The Chronicle was able to catch director Josh Locy’s new film “Hunter Gatherer” at its premiere at SXSW. Andre Royo, known for his work in “The Wire” and “Empire,” and George Sample III star in the film. We had the chance to sit down with Royo and Locy for an early morning conversation about the premiere, filmmaking and breaking into the industry as a student.
The Chronicle: How did you feel about the premiere?
Josh Locy: I thought it went really well! The only thing you can really gauge is people laughing. And the first part of our movie is relatively funny. And that gets me going and makes me realize they’re into the film on some level.
Andre Royo: Yeah, I enjoy the awkward silence. The “what’s going on?” It’s just funny. At a certain point, we’re trying to change a certain narrative of what film likes and what storytelling is all about. Let’s get back the simple story telling and strip away the stuff we’re used to seeing and see if people still get the connection emotionally. So, with the silence, I felt like people were trying to process stuff.
TC: Yeah, we definitely felt that way. After the film, we were talking a lot about how it was totally unlike anything we had seen before.
Royo: Yeah that’s good. [laughs]
TC: What made you want to execute that tonal switch?
JL: I mean managing that shift was tough. It’s something I’ve always wanted to do from concept, to have this light tone that turns into something darker, where the emotions take over and the kind of hope and optimism from the beginning of the film are undermined by the realities of what is going on. So, we attacked it from the beginning. And I think the last step was the music.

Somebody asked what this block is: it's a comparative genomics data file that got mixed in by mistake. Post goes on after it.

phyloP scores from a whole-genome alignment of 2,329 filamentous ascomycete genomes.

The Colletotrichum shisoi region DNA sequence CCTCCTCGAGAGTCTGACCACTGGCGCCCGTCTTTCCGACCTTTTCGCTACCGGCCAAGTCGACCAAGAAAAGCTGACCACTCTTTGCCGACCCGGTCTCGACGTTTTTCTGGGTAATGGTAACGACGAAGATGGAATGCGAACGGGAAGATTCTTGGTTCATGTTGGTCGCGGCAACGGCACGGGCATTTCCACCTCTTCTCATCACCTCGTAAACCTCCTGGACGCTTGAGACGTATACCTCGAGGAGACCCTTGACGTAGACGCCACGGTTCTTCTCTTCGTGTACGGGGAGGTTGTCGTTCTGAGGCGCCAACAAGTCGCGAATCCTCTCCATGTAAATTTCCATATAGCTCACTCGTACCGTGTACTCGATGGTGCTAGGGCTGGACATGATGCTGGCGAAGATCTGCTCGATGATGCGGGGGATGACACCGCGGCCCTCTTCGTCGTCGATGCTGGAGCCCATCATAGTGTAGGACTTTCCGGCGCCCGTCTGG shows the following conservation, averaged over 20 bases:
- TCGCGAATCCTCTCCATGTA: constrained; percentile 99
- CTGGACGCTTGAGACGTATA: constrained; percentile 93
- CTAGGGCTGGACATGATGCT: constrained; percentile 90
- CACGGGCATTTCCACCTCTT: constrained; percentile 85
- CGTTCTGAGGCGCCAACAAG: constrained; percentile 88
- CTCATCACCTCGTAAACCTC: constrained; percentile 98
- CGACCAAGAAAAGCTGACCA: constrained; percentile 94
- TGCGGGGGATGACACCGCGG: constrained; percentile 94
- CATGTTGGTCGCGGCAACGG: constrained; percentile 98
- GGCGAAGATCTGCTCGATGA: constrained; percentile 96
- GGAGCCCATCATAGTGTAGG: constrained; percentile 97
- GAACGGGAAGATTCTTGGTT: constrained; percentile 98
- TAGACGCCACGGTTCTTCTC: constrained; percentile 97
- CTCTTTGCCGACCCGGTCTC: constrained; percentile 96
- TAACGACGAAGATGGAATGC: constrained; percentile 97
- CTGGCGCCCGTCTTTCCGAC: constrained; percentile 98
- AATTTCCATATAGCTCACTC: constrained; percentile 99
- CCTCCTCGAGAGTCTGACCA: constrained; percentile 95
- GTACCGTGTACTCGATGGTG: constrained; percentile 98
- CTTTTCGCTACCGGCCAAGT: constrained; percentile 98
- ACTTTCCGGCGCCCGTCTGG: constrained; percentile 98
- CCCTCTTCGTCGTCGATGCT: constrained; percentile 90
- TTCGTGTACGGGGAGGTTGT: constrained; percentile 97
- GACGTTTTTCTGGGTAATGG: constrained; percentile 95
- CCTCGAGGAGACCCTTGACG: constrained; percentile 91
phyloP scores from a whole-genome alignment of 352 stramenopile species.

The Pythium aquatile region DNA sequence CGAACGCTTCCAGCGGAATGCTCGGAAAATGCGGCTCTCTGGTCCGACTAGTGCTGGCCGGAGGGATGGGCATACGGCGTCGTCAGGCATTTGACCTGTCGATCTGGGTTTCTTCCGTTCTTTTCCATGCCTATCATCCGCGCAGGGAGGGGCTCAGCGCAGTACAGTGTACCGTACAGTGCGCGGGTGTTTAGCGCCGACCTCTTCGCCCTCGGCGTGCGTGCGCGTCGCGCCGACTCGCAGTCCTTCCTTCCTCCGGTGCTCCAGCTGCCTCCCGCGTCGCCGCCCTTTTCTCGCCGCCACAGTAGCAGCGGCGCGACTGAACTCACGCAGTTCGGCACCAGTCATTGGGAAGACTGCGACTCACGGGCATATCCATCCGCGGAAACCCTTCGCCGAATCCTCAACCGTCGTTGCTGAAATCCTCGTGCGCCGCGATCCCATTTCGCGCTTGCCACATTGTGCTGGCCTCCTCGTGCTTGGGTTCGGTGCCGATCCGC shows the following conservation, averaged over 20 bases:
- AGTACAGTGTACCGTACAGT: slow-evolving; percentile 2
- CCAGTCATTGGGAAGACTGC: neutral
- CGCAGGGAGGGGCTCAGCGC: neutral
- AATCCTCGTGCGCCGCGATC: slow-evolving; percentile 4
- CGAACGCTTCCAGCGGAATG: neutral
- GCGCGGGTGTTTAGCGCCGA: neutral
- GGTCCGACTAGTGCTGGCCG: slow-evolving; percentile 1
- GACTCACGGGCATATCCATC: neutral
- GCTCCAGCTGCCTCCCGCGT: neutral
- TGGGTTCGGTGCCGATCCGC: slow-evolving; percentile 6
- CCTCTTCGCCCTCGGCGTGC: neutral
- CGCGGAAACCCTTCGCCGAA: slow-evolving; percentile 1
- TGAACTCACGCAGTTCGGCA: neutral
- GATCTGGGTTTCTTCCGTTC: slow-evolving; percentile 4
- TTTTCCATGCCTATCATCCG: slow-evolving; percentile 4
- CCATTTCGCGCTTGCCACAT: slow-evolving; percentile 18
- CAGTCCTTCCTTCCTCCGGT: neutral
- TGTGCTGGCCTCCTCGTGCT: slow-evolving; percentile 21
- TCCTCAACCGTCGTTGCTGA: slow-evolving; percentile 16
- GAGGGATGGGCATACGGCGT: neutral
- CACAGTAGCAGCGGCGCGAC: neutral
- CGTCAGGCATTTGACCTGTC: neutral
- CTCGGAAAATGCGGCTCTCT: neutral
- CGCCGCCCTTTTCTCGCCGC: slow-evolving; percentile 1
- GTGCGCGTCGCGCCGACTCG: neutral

TC: Oh, yeah. We loved the score.
JL: Yeah, Keegan is amazing.
TC: Was it a choice to make the score more unconventional?
JL: We kind of pictured these two guys, Ashley and Jeremy, in a garage with some instruments. What kind of music would they want to make? And we just kept it kind of naïve and a little bit real, whatever the fuck that means.
TC: Andre, was this a give and take process between you two as far as the creative aspect goes?
AR: I think it was a give and take process as far as trusting. We knew his sensibility was coming at it a different angle. At the beginning, we said that we both loved movies, and we both are interested in what we bring to the table. We both came up with a lot of questions. Let’s just trust each other that we will go out there, we’ll figure it out, and if it goes too far either way, we will question each other. And if we come up with answer, great. If not, we’ll question each other some more.
TC: We noticed that you directed and wrote the film. What was the creative process like for that? Can you talk about that in terms of how it relates to students?
JL: I mean I hate to reference Nietzsche right now, but I must! He said, “Life is a long obedience in the same direction.” For me, I moved to L.A. 12 years ago. If they told me that it’d take me twelve years to make a film, I’d say, “Fuck you. I’m not doing that shit.” I had a lot to learn as a human before I could make a film. But it’s about persistence and believing that your voice is worthy of being heard. No matter what it is.
TC: Beginning to end, how long did this film take to make?
JL: I started writing it seven years ago.
AR: *laughs* He says “wow”! That’s the hardest part. The editing is hard. [To Locy] Did you find editing hard?
JL: I think I love [editing] because you can filter through what you want the film to be. And you haven’t spent any money. It’s like, let’s push ourselves to find what this movie is.
AR: And how did you feel about the directing? I guess I’ll just come sit over here. [moves closer to Aditya and Sid]
JL: Well it’s like sections. You meet these people. You meet the casting directors and they want to hear about your film. And you gotta get them on board. Then you meet the actors. Everyone is bringing something to the table, which as a director you use to make the film better. But sometimes you gotta guide that process and know when to trust those people and know when to say “no this is what it is.” But not put your foot down because you gotta be inclusive.